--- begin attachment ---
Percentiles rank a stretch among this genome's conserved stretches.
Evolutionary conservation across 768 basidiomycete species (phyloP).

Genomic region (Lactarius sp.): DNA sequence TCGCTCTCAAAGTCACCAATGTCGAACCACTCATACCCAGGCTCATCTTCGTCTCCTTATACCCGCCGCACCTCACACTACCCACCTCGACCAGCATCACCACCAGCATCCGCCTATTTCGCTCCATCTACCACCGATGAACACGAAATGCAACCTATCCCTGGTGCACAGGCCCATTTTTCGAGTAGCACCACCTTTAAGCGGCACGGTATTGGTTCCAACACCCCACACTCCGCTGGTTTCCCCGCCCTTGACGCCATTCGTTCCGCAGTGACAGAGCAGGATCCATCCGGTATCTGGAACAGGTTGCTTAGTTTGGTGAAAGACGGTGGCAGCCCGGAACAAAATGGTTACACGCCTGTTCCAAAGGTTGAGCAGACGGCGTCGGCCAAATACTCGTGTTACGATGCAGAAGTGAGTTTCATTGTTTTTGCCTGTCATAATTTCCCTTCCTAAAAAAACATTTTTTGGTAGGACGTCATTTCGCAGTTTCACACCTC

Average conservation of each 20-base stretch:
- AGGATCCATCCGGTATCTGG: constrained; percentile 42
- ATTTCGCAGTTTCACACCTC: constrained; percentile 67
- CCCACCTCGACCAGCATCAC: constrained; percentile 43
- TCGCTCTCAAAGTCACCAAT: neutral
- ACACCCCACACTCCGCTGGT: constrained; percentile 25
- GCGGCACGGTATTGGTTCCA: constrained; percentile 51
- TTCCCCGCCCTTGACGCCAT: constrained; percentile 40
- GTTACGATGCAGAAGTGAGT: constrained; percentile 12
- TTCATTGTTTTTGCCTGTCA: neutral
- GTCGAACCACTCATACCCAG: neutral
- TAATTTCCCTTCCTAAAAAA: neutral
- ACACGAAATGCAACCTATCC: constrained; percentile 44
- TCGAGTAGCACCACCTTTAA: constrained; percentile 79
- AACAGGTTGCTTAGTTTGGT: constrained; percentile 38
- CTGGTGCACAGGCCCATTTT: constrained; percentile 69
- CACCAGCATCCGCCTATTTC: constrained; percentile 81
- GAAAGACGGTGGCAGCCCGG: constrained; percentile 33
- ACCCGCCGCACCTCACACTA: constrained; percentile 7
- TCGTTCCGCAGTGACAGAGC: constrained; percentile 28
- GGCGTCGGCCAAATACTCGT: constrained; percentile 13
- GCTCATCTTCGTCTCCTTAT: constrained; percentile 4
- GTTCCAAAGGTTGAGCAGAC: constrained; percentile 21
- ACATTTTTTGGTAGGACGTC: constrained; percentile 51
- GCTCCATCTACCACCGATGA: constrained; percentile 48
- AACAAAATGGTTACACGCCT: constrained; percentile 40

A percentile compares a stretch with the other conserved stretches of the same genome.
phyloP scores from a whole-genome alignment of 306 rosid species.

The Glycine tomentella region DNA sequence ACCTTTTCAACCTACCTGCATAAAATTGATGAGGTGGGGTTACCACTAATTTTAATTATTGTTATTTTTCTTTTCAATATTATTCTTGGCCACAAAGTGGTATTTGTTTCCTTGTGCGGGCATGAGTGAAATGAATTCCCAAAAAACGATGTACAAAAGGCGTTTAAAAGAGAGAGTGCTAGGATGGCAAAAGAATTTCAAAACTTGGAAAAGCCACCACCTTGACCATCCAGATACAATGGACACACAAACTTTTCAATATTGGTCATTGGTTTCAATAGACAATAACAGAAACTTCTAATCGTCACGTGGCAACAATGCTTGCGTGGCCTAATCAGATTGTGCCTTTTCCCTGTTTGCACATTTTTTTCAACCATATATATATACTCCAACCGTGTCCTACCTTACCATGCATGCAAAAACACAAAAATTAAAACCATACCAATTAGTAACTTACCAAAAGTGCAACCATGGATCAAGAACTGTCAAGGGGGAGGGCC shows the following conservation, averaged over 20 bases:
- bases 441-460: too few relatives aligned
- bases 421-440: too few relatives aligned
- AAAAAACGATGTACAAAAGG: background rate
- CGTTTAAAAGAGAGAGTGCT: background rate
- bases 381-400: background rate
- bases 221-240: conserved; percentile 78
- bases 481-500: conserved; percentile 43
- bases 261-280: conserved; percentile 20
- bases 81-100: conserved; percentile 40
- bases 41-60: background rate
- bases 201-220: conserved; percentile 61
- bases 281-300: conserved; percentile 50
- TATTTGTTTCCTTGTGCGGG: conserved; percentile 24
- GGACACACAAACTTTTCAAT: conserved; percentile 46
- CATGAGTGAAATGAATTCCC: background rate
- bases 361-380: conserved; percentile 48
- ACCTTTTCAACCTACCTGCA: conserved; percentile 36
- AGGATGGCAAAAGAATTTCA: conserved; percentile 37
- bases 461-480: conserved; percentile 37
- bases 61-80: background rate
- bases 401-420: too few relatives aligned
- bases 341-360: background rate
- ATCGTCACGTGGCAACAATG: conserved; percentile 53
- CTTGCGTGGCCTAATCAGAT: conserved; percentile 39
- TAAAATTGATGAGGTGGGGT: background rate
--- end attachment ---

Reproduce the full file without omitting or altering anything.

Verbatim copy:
Percentiles rank a stretch among this genome's conserved stretches.
Evolutionary conservation across 768 basidiomycete species (phyloP).

Genomic region (Lactarius sp.): DNA sequence TCGCTCTCAAAGTCACCAATGTCGAACCACTCATACCCAGGCTCATCTTCGTCTCCTTATACCCGCCGCACCTCACACTACCCACCTCGACCAGCATCACCACCAGCATCCGCCTATTTCGCTCCATCTACCACCGATGAACACGAAATGCAACCTATCCCTGGTGCACAGGCCCATTTTTCGAGTAGCACCACCTTTAAGCGGCACGGTATTGGTTCCAACACCCCACACTCCGCTGGTTTCCCCGCCCTTGACGCCATTCGTTCCGCAGTGACAGAGCAGGATCCATCCGGTATCTGGAACAGGTTGCTTAGTTTGGTGAAAGACGGTGGCAGCCCGGAACAAAATGGTTACACGCCTGTTCCAAAGGTTGAGCAGACGGCGTCGGCCAAATACTCGTGTTACGATGCAGAAGTGAGTTTCATTGTTTTTGCCTGTCATAATTTCCCTTCCTAAAAAAACATTTTTTGGTAGGACGTCATTTCGCAGTTTCACACCTC

Average conservation of each 20-base stretch:
- AGGATCCATCCGGTATCTGG: constrained; percentile 42
- ATTTCGCAGTTTCACACCTC: constrained; percentile 67
- CCCACCTCGACCAGCATCAC: constrained; percentile 43
- TCGCTCTCAAAGTCACCAAT: neutral
- ACACCCCACACTCCGCTGGT: constrained; percentile 25
- GCGGCACGGTATTGGTTCCA: constrained; percentile 51
- TTCCCCGCCCTTGACGCCAT: constrained; percentile 40
- GTTACGATGCAGAAGTGAGT: constrained; percentile 12
- TTCATTGTTTTTGCCTGTCA: neutral
- GTCGAACCACTCATACCCAG: neutral
- TAATTTCCCTTCCTAAAAAA: neutral
- ACACGAAATGCAACCTATCC: constrained; percentile 44
- TCGAGTAGCACCACCTTTAA: constrained; percentile 79
- AACAGGTTGCTTAGTTTGGT: constrained; percentile 38
- CTGGTGCACAGGCCCATTTT: constrained; percentile 69
- CACCAGCATCCGCCTATTTC: constrained; percentile 81
- GAAAGACGGTGGCAGCCCGG: constrained; percentile 33
- ACCCGCCGCACCTCACACTA: constrained; percentile 7
- TCGTTCCGCAGTGACAGAGC: constrained; percentile 28
- GGCGTCGGCCAAATACTCGT: constrained; percentile 13
- GCTCATCTTCGTCTCCTTAT: constrained; percentile 4
- GTTCCAAAGGTTGAGCAGAC: constrained; percentile 21
- ACATTTTTTGGTAGGACGTC: constrained; percentile 51
- GCTCCATCTACCACCGATGA: constrained; percentile 48
- AACAAAATGGTTACACGCCT: constrained; percentile 40

A percentile compares a stretch with the other conserved stretches of the same genome.
phyloP scores from a whole-genome alignment of 306 rosid species.

The Glycine tomentella region DNA sequence ACCTTTTCAACCTACCTGCATAAAATTGATGAGGTGGGGTTACCACTAATTTTAATTATTGTTATTTTTCTTTTCAATATTATTCTTGGCCACAAAGTGGTATTTGTTTCCTTGTGCGGGCATGAGTGAAATGAATTCCCAAAAAACGATGTACAAAAGGCGTTTAAAAGAGAGAGTGCTAGGATGGCAAAAGAATTTCAAAACTTGGAAAAGCCACCACCTTGACCATCCAGATACAATGGACACACAAACTTTTCAATATTGGTCATTGGTTTCAATAGACAATAACAGAAACTTCTAATCGTCACGTGGCAACAATGCTTGCGTGGCCTAATCAGATTGTGCCTTTTCCCTGTTTGCACATTTTTTTCAACCATATATATATACTCCAACCGTGTCCTACCTTACCATGCATGCAAAAACACAAAAATTAAAACCATACCAATTAGTAACTTACCAAAAGTGCAACCATGGATCAAGAACTGTCAAGGGGGAGGGCC shows the following conservation, averaged over 20 bases:
- bases 441-460: too few relatives aligned
- bases 421-440: too few relatives aligned
- AAAAAACGATGTACAAAAGG: background rate
- CGTTTAAAAGAGAGAGTGCT: background rate
- bases 381-400: background rate
- bases 221-240: conserved; percentile 78
- bases 481-500: conserved; percentile 43
- bases 261-280: conserved; percentile 20
- bases 81-100: conserved; percentile 40
- bases 41-60: background rate
- bases 201-220: conserved; percentile 61
- bases 281-300: conserved; percentile 50
- TATTTGTTTCCTTGTGCGGG: conserved; percentile 24
- GGACACACAAACTTTTCAAT: conserved; percentile 46
- CATGAGTGAAATGAATTCCC: background rate
- bases 361-380: conserved; percentile 48
- ACCTTTTCAACCTACCTGCA: conserved; percentile 36
- AGGATGGCAAAAGAATTTCA: conserved; percentile 37
- bases 461-480: conserved; percentile 37
- bases 61-80: background rate
- bases 401-420: too few relatives aligned
- bases 341-360: background rate
- ATCGTCACGTGGCAACAATG: conserved; percentile 53
- CTTGCGTGGCCTAATCAGAT: conserved; percentile 39
- TAAAATTGATGAGGTGGGGT: background rate